Data on residual clinical damage after Coronavirus disease-2019 (COVID-19) are lacking. The aims of this study were to investigate whether COVID-19 leaves behind residual dysfunction, and identify patients who might benefit from post-discharge monitoring. All patients aged ≥18 years admitted to the Emergency Department (ED) for COVID-19, and evaluated at post-discharge follow-up between 7 April and 7 May, 2020, were enrolled. Primary outcome was need of follow-up, defined as the presence at follow-up of at least one among: Respiratory rate (RR) >20 breaths/min, uncontrolled blood pressure (BP) requiring therapeutic change, moderate to very severe dyspnoea, malnutrition, or new-onset cognitive impairment, according to validated scores. Post-traumatic stress disorder (PTSD) served as secondary outcome. 185 patients were included. Median [interquartile range] time from hospital discharge to follow-up was 23 [20-29] days. 109 (58.9%) patients needed follow-up. At follow-up evaluation, 58 (31.3%) patients were dyspnoeic, 41 (22.2%) tachypnoeic, 10 (5.4%) malnourished, 106 (57.3%) at risk for malnutrition. Forty (21.6%) patients had uncontrolled BP requiring therapeutic change, and 47 (25.4%) new-onset cognitive impairment. PTSD was observed in 41 (22.2%) patients. At regression tree analysis, the ratio of arterial oxygen partial pressure to fractional inspired oxygen (PaO2/FiO2) and body mass index (BMI) at ED presentation, and age emerged as independent predictors of the need of followup. Patients with PaO2/FiO2 <324 and BMI ≥33 Kg/m2 had the highest odds to require follow- up. Among hospitalised patients, age ≥63 years, or age <63 plus non-invasive ventilation or diabetes identified those with the highest probability to need follow-up. PTSD was independently predicted by female gender and hospitalisation, the latter being protective (odds ratio, OR, 4.03, 95% confidence interval, CI, 1.76 to 9.47, p 0.0011; OR 0.37, 95% CI 0.14 to 0.92, p 0.033, respectively). COVID-19 leaves behind physical and psychological dysfunctions. Follow-up programmes should be implemented for selected patients.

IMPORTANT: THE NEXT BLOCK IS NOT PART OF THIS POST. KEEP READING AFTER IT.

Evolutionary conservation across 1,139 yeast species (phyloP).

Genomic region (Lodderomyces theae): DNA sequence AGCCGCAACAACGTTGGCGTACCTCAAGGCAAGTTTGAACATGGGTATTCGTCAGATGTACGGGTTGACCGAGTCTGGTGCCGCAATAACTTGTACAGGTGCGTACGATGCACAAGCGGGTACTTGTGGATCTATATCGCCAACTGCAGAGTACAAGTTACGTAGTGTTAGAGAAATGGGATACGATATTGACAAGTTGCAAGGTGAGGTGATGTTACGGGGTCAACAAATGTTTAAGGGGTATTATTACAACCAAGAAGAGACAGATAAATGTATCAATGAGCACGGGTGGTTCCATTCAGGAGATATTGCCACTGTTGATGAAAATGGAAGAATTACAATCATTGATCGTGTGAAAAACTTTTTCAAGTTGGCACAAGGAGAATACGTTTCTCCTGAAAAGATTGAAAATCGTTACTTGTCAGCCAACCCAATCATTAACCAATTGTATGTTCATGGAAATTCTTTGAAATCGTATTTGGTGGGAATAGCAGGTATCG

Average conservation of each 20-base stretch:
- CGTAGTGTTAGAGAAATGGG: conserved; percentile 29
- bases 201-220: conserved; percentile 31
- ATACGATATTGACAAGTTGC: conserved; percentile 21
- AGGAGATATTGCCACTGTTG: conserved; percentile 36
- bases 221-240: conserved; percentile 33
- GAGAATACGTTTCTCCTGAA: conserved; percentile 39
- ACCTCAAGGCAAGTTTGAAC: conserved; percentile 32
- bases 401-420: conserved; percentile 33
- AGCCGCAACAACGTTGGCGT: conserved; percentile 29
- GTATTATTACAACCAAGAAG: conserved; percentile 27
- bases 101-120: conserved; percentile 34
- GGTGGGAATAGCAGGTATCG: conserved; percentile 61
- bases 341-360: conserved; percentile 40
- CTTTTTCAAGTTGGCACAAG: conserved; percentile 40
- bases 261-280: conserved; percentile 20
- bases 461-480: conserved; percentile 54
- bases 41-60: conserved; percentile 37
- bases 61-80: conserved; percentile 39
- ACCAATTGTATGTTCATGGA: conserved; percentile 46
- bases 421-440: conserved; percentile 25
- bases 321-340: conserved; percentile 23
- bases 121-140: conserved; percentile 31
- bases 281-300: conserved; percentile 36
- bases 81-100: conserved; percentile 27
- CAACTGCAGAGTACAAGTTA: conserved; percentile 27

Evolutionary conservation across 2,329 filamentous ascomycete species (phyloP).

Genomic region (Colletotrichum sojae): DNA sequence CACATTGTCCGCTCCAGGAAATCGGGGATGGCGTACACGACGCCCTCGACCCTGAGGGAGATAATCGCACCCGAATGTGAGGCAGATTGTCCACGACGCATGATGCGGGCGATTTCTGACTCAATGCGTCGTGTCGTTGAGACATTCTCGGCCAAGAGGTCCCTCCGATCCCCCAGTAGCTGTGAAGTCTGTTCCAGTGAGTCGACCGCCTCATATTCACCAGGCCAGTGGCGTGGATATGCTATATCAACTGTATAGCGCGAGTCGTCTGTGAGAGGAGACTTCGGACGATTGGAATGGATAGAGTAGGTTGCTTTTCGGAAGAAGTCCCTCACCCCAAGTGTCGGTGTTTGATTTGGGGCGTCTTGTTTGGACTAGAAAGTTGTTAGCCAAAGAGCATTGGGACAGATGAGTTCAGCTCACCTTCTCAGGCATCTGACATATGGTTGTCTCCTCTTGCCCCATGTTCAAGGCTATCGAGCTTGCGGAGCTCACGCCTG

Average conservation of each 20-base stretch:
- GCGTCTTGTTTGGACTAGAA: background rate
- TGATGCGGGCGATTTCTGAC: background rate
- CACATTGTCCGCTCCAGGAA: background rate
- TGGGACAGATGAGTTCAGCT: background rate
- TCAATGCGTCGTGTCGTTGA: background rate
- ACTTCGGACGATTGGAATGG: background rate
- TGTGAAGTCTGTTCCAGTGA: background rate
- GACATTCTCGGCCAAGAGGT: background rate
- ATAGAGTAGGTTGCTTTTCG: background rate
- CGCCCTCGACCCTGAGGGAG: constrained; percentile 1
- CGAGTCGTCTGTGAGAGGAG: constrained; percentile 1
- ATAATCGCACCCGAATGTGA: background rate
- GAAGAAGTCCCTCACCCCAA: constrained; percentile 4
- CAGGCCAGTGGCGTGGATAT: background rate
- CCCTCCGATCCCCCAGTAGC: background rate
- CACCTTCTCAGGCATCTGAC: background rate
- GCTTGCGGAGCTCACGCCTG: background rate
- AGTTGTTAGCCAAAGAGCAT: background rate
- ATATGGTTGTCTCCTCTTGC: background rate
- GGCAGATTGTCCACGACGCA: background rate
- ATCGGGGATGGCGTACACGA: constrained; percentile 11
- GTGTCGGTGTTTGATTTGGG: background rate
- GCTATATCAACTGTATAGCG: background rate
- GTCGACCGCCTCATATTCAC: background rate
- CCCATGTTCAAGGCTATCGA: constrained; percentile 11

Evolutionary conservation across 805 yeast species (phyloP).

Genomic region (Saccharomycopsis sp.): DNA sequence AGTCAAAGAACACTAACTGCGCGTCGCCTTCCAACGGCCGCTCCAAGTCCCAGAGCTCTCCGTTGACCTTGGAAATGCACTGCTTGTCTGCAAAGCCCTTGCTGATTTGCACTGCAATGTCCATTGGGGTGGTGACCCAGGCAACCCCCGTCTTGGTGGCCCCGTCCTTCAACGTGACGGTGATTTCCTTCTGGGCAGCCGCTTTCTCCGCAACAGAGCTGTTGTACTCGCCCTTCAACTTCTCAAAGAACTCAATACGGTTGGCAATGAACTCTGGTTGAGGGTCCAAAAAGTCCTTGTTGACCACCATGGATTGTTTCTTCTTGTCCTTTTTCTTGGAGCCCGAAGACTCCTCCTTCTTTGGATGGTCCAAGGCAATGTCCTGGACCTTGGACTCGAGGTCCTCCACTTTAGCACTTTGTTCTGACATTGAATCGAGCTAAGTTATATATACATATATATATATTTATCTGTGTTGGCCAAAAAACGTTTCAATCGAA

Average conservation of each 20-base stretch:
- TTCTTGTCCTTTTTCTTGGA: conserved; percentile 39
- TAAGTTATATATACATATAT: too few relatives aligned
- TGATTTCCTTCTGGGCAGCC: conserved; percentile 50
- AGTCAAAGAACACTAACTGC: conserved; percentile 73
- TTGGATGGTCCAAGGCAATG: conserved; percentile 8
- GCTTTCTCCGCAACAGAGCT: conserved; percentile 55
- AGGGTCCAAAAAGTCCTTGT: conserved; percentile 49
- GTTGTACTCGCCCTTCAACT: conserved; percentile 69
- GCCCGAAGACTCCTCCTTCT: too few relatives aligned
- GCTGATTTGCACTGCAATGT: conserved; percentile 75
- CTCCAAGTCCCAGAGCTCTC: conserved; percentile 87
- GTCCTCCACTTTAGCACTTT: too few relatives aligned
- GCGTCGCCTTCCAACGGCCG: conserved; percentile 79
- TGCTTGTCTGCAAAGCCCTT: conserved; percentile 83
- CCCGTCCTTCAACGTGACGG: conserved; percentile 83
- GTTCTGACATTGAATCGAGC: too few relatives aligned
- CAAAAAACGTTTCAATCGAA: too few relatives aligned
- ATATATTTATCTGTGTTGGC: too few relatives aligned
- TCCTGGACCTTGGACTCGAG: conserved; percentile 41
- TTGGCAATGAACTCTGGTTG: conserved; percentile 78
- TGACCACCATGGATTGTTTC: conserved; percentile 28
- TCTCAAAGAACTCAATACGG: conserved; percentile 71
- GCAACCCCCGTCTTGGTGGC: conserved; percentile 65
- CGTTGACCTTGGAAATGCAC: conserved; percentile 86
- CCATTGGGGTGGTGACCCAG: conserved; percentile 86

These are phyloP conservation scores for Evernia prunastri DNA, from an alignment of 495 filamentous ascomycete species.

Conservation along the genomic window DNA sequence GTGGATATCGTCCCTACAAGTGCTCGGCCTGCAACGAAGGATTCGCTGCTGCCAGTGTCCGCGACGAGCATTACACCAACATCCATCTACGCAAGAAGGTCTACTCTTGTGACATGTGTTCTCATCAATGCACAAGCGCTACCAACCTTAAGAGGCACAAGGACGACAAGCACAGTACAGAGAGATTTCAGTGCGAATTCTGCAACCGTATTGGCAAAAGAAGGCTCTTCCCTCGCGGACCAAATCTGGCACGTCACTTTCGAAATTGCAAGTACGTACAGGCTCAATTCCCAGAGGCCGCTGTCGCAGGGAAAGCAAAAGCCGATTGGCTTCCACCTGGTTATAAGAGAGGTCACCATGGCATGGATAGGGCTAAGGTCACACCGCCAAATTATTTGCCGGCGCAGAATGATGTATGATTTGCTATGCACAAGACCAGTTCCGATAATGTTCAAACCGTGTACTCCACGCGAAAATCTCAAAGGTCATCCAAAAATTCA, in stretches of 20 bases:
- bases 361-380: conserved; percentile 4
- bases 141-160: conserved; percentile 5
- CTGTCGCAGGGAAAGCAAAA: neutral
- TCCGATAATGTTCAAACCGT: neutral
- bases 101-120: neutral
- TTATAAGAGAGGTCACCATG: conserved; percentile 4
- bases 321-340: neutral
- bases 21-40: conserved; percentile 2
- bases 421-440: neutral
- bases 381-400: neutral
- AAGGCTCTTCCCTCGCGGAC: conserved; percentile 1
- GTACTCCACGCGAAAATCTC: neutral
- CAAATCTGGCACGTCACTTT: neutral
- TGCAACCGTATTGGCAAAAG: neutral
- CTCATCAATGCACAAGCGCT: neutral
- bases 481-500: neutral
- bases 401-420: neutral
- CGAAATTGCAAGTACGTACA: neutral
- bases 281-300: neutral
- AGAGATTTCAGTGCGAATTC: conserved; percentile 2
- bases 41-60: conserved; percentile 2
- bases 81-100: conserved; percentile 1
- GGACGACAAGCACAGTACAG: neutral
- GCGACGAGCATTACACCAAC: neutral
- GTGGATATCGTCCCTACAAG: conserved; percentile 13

De Lorenzo R.
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